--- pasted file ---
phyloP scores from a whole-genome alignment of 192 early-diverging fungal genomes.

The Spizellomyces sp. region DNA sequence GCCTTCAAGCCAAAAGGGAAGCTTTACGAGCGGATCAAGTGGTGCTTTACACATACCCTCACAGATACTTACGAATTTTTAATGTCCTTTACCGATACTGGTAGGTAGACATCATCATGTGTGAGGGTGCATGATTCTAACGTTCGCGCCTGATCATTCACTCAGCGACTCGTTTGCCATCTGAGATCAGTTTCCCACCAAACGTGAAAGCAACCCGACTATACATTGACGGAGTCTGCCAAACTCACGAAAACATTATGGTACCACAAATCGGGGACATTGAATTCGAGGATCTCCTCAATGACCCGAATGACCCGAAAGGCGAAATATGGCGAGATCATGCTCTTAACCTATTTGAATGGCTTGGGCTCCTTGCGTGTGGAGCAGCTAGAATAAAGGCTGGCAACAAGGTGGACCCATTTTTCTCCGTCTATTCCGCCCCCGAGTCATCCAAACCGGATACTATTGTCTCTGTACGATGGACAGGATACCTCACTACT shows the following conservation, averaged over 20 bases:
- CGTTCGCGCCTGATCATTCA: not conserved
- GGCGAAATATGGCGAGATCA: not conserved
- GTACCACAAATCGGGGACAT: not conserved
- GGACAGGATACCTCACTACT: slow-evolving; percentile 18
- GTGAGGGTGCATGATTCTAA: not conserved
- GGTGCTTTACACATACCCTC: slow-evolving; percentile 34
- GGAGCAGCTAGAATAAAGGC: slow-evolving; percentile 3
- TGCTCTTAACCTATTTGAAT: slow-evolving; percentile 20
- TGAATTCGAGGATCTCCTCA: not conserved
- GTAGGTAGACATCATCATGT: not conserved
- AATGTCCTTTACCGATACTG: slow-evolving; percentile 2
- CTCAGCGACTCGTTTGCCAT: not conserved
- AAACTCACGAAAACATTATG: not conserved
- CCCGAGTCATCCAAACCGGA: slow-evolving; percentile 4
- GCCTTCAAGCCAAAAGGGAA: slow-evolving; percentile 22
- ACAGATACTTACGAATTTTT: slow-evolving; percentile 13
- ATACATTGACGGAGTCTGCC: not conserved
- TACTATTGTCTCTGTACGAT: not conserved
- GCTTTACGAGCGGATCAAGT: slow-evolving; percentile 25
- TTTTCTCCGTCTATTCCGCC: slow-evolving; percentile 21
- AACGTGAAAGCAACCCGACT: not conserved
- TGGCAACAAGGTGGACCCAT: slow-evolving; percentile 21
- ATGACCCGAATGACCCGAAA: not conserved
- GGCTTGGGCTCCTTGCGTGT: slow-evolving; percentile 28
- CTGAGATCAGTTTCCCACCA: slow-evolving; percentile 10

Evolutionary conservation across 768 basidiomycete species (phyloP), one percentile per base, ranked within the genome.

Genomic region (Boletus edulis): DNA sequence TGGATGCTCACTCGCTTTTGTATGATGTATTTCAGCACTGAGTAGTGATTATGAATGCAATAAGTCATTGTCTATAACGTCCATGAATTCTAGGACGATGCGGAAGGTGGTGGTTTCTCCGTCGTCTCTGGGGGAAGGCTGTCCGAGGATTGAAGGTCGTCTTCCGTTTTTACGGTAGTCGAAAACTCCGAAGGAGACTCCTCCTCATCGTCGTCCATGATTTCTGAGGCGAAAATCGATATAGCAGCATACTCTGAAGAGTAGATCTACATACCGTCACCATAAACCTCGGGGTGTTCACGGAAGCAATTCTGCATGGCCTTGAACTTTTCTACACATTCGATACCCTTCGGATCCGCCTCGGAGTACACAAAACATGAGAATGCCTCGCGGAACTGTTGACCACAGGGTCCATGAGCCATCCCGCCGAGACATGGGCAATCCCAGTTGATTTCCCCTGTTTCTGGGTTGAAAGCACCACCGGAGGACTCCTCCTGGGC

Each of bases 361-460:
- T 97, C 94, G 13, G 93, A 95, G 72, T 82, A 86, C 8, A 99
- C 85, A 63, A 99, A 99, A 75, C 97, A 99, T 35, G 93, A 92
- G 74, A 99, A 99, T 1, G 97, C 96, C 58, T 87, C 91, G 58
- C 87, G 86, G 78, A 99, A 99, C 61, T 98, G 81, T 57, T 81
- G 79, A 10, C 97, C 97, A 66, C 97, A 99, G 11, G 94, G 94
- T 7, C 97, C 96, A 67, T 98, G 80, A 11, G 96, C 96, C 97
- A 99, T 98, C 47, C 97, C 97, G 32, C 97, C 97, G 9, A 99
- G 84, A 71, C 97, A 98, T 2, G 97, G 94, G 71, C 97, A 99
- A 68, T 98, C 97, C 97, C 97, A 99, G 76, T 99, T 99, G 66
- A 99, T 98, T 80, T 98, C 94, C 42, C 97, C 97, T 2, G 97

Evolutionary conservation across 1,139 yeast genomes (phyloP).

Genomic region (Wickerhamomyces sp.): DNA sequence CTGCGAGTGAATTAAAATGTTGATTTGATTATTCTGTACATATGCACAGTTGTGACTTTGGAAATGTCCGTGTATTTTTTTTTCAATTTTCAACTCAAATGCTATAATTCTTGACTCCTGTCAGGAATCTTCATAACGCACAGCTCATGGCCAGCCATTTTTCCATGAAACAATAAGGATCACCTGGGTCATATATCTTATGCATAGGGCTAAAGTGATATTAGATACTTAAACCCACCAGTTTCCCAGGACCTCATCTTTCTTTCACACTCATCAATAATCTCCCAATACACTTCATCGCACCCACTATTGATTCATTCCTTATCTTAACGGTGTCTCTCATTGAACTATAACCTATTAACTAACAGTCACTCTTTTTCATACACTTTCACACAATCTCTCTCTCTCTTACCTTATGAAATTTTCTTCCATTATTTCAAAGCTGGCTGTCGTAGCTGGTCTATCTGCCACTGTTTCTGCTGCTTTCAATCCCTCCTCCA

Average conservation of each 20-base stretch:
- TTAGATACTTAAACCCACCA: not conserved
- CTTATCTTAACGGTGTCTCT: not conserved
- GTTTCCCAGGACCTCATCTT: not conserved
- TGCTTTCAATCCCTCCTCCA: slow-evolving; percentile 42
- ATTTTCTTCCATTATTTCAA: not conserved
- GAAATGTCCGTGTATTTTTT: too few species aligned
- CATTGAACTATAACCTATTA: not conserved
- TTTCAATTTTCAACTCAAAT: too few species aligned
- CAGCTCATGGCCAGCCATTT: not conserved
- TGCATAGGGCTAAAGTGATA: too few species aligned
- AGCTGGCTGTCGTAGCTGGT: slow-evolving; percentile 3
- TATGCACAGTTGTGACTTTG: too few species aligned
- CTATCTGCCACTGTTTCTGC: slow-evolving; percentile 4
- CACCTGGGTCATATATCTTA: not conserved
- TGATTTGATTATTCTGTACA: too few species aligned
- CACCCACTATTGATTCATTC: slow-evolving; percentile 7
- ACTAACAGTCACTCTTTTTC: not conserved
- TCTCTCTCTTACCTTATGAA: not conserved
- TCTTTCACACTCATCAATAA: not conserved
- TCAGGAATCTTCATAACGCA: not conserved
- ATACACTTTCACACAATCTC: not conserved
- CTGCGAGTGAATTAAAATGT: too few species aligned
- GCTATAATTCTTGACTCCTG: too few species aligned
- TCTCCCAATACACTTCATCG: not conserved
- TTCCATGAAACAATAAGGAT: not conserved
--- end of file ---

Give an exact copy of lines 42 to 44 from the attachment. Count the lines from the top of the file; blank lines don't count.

Genomic region (Wickerhamomyces sp.): DNA sequence CTGCGAGTGAATTAAAATGTTGATTTGATTATTCTGTACATATGCACAGTTGTGACTTTGGAAATGTCCGTGTATTTTTTTTTCAATTTTCAACTCAAATGCTATAATTCTTGACTCCTGTCAGGAATCTTCATAACGCACAGCTCATGGCCAGCCATTTTTCCATGAAACAATAAGGATCACCTGGGTCATATATCTTATGCATAGGGCTAAAGTGATATTAGATACTTAAACCCACCAGTTTCCCAGGACCTCATCTTTCTTTCACACTCATCAATAATCTCCCAATACACTTCATCGCACCCACTATTGATTCATTCCTTATCTTAACGGTGTCTCTCATTGAACTATAACCTATTAACTAACAGTCACTCTTTTTCATACACTTTCACACAATCTCTCTCTCTCTTACCTTATGAAATTTTCTTCCATTATTTCAAAGCTGGCTGTCGTAGCTGGTCTATCTGCCACTGTTTCTGCTGCTTTCAATCCCTCCTCCA

Average conservation of each 20-base stretch:
- TTAGATACTTAAACCCACCA: not conserved